From California man arrested for flying drone over wildfire near Sacramento
Law enforcement officers working for the California Department of Forestry and Fire Protection (Cal Fire) arrested Eric Wamser (PDF), a 57-year-old Placer County man, last Friday for flying his drone too close to a wildfire burning north of Sacramento, California.
Wamser’s arrest is the first of its kind in the state.
The incident occurred on the evening of June 28 when the Trailhead Fire broke out. A drone was spotted above the fire, so authorities temporarily grounded firefighting aircraft for about 30 minutes.
“Once sunset occurs, we are not able to use our aircraft,” Cal Fire spokesperson Daniel Berlant told the Los Angeles Times. “We needed to make as many drops as we could before sunlight went away. And at that point we had not been able to make access to the fire line on the ground, so the aircraft were critical.” While the Trailhead Fire is now nearly fully contained, the Times notes that it ultimately “burned 5,646 acres in steep, heavily forested canyons, forcing hundreds of residents of Placer and El Dorado counties to evacuate.”
Wamser was not charged with flying a drone specifically, nor has he been penalized by the Federal Aviation Administration (FAA), but rather he was charged with a more general misdemeanor for “interfering with firefighting efforts.” He was discovered as the drone pilot after he posted some images from the drone on social media. Cal Fire and Placer County law enforcement did not say how they discovered the social media posts, but a Cal Fire spokesperson speaking to Ars suggested Wamser had posted a video and that it had been publicly available. Local news outlet KCRA reports that Wamser had posted a video on Facebook.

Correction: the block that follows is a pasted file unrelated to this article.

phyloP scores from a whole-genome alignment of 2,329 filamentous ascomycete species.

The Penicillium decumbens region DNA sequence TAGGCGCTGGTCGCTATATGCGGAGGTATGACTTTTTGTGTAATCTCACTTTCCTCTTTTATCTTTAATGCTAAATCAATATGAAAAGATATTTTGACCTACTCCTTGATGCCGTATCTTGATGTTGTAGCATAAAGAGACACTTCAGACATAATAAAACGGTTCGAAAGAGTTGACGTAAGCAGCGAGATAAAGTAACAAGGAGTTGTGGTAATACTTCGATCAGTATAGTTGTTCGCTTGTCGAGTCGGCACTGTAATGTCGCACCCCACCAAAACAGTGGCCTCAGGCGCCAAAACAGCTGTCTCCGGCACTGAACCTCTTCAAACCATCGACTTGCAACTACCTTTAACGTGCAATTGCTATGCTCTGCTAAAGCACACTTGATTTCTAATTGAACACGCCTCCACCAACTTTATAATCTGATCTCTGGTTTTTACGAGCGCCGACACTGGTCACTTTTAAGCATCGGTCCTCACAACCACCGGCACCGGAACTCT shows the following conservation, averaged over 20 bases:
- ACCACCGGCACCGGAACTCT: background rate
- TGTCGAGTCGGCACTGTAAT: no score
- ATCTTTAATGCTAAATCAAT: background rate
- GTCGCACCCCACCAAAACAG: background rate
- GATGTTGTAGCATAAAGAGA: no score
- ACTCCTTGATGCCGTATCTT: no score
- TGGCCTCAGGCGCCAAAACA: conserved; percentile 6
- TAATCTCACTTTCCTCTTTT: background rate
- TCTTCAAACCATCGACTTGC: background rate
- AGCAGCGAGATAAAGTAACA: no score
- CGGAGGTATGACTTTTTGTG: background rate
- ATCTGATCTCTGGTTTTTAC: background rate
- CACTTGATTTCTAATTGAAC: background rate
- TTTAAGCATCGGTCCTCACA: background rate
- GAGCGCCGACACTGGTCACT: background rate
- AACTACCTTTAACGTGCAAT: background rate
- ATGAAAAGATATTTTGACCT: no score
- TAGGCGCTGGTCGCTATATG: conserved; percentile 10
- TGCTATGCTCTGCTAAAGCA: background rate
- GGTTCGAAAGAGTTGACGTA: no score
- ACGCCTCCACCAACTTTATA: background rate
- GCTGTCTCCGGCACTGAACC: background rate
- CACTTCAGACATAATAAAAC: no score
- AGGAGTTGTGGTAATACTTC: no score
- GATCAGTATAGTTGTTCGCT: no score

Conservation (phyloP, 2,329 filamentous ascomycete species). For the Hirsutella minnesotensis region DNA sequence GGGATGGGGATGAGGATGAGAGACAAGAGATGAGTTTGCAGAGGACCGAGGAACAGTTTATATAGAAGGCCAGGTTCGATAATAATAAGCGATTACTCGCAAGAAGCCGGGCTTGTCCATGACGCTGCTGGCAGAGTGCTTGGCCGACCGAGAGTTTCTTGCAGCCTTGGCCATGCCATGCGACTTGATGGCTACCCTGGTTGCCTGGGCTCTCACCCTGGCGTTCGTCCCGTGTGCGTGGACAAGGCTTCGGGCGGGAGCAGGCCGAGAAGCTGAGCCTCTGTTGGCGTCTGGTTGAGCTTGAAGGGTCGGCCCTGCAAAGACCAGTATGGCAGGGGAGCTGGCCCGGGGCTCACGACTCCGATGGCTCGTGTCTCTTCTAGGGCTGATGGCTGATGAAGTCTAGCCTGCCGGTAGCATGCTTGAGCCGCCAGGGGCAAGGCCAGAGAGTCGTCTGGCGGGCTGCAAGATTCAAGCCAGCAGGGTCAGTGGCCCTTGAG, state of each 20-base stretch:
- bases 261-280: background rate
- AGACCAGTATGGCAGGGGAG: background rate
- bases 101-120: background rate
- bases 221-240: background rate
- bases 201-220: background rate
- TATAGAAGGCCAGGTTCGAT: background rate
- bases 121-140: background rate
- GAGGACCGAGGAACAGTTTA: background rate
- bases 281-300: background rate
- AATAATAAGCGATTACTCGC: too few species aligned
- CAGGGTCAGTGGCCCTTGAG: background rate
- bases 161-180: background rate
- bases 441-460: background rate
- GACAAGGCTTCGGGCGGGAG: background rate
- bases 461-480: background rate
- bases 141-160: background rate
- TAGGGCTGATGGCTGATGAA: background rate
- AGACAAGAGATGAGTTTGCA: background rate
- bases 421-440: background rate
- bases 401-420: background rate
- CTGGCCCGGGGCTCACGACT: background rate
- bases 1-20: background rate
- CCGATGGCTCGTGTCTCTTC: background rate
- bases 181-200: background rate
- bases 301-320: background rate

“The video has since been taken down and will be used as evidence by the Placer County District Attorney's Office,” KCRA reports.
Wamser apparently spoke to KCRA but did not want to appear on video. The California man said “he’s embarrassed about the mistake he made that night,” and he “wanted to see how close the flames were, so he sent the drone up directly over his home for about two minutes.”
Forestry and firefighting officials have been increasingly concerned about hobby drones flying over wildfires. Drones have become more prevalent, and firefighting aircraft, which generally fly low over the area they’re working, are particularly at risk for being struck. Several incidents occurred in California last year, leading lawmakers to call for stricter penalties for drone pilots. But California Governor Jerry Brown vetoed those new penalties in October.
This year, several incidents have occurred in California, Arizona, and Utah in which drones caused firefighting planes and helicopters to be grounded. In Utah, lawmakers passed a bill to allow firefighters and law enforcement to forcibly down drones that appear in temporary restricted flight areas.